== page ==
see also:  Ethernet How To     IEEE 802.3 Ethernet        Charles Spurgeon's Ethernet Site

Ethernet was developed in 1971, and rocketed into the most dominant LAN technology in the world.  Ethernet is an open standard with many competing companies providing it.  Today it represents well over 90% of all Local Area Networks.

Here we will display the important aspects of Ethernet, and attempt to create something that apparently does not exist - a simple Table listing all of the Ethernet protocols along with their Identifiers !!  I have found plenty of small, incomplete tables listing the main protocol standards, but nothing that is even close to complete.

The only real competitor to Ethernet used to be IBM's Token Ring architecture.  15 years ago, LAN's were about 60% Ethernet, and 40% Token Ring, and there are still a lot of token ring LAN's.  But in May, 2003, IBM announced a $100 million program to tear out token rings inside of IBM and replace them with Ethernet. That's a sign that you could declare it dead. Although Token Ring has been dead for some time, that was the final blow. 

A Quick List of the dominant Ethernet Technologies

More Links: (10 Gbps Ethernet)

Ethernet Standard, it's Supplements (Clauses), and Identifiers

As Ethernet standards were developed, they were assigned numerical references by IEEE.  They all begin with 802.3, and the supplements (called "clauses" by IEEE) add one or two letters onto that, such as 802.3a, 802.3j, 802.3ac, etc.  The industry needed a name for these supplements to clarify what they actually are.  For example, 802.3j defines Ethernet over Fiber-optic links.  The identifier is 10BASE-FL, and unlike "802.3j" which says nothing about the underlying technology, the identifier defines the basic parameters of the standard:

 10BASE-FL  =  10 Mbps BASEband - Fiber-optic Link

Communications about Ethernet

Too many people, books, websites, etc - reference Ethernet networks by using only the standard, or the identifier.  To laymen and technicians alike, this causes confusion.  To describe any given Ethernet network accurately, you must include which Ethernet standard it is based on - but also describe the basic details.  Very few people have these standards memorized !!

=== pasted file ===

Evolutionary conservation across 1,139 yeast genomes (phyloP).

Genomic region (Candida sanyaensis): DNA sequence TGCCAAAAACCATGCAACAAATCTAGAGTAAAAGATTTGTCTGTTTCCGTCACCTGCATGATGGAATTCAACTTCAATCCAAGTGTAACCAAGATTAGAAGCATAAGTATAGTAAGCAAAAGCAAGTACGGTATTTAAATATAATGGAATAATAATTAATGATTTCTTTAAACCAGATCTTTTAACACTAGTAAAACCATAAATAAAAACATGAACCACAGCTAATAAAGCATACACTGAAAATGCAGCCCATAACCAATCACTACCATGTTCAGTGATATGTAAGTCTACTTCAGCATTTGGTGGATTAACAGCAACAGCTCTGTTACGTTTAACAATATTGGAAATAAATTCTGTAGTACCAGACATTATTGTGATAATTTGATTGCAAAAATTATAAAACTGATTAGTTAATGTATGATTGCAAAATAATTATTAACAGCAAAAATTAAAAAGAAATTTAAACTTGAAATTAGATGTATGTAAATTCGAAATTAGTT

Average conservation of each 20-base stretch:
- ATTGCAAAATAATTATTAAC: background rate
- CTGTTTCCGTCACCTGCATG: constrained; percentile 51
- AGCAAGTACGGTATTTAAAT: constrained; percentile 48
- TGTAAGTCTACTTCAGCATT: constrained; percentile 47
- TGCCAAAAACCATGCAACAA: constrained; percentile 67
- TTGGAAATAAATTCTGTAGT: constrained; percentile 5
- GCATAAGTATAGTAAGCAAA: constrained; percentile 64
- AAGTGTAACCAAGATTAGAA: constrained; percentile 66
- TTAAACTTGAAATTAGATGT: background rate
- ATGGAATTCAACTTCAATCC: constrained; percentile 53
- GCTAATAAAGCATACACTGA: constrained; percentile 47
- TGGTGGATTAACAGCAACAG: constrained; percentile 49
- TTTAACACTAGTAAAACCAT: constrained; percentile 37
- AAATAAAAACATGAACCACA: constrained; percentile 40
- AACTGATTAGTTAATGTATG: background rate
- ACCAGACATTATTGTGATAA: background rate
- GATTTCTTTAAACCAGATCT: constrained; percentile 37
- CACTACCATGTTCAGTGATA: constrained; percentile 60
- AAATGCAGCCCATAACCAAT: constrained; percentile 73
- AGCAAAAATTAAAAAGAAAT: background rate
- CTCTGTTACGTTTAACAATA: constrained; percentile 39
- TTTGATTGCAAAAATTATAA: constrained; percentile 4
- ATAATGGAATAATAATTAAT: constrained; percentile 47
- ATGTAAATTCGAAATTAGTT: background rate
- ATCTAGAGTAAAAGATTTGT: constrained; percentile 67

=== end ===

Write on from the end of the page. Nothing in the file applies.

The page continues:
For example, if you are presenting ans say "we are running an Ethernet 802.3i network", for the vast majority - that measn nothing to them.  If you go on to tell them "it is 10BASE-T" then most will at least guess it uses Twisted Pair.  But to let them know exactly what network you are running, go ahead and state the details :

"We are running an 802.3i, 10BASE-T network, at 10 Mbps over CAT5 unshelded twisted pairs."

Development of Ethernet Standards

Ethernet is by far the most common LAN technology worldwide.  It was thought to be headed to an early grave, but several speed enhancements by a factor of 10 have solidified it as the number one set of standards.  It went from 10 Mbps, to 100 Mbps, and now 10 Gbps is being feverishly developed.  

To understand the formats you need to see the frames - so we will dive right in and list the frame types.  Novell and Cisco use different designations as shown below (the first diagram shows layer 2 Ethernet frames, and the next shows Cisco encapsulated Novell Ethernet frames (Novell uses IPX, which Cisco must encapsulate in IP) with the IP headers removed.


DIX Ethernet  (DEC-Intel-Xerox Ethernet)

Formal specifications for Ethernet were published in 1980 by a multi-vendor consortium that created the DEC-Intel-Xerox (DIX) standard. This effort turned the experimental Ethernet into an open, production-quality Ethernet system that operates at 10-Mbps. 

DIX vs IEEE 802.3  -  In IEEE bits 13-14 are used to indicate the length of the data field whereas is DIX they used as an Ethertype. The reason for this change in Frame Header format lies in differences at the data-link layer. 802.3 specifies two distinct sublayers to the data-link layer, (LLC) Logical Link Control and (MAC) Media Access Control. LLC is a separate standard (IEEE 802) and is also found in other types of network such as the 802.5 Token Ring Network. It was the inclusion of LLC in 802.3 that forced the change in bits 13-14 of the Frame Header.

IEEE 802.3 Ethernet

Ethernet technology was then adopted for standardization by the LAN standards committee of the Institute of Electrical and Electronics Engineers (IEEE 802).

The IEEE standard was first published in 1985, with the formal title of "IEEE 802.3 Carrier Sense Multiple Access with Collision Detection (CSMA/CD) Access Method and Physical Layer Specifications." The IEEE standard has since been adopted by the International Organization for Standardization (ISO), which makes it a worldwide networking standard.

The IEEE standard provides an "Ethernet like" system based on the original DIX Ethernet technology. All Ethernet equipment since 1985 is built according to the IEEE 802.3 standard, which is pronounced "eight oh two dot three." To be absolutely accurate, then, we should refer to Ethernet equipment as "IEEE 802.3 CSMA/CD" technology. However, most of the world still knows it by the original name of Ethernet, and that's what we'll call it as well.

The 802.3 standard is periodically updated to include new technology. Since 1985 the standard has grown to include new media systems for 10-Mbps Ethernet (e.g. twisted-pair media), as well as the latest set of specifications for 100-Mbps Fast Ethernet.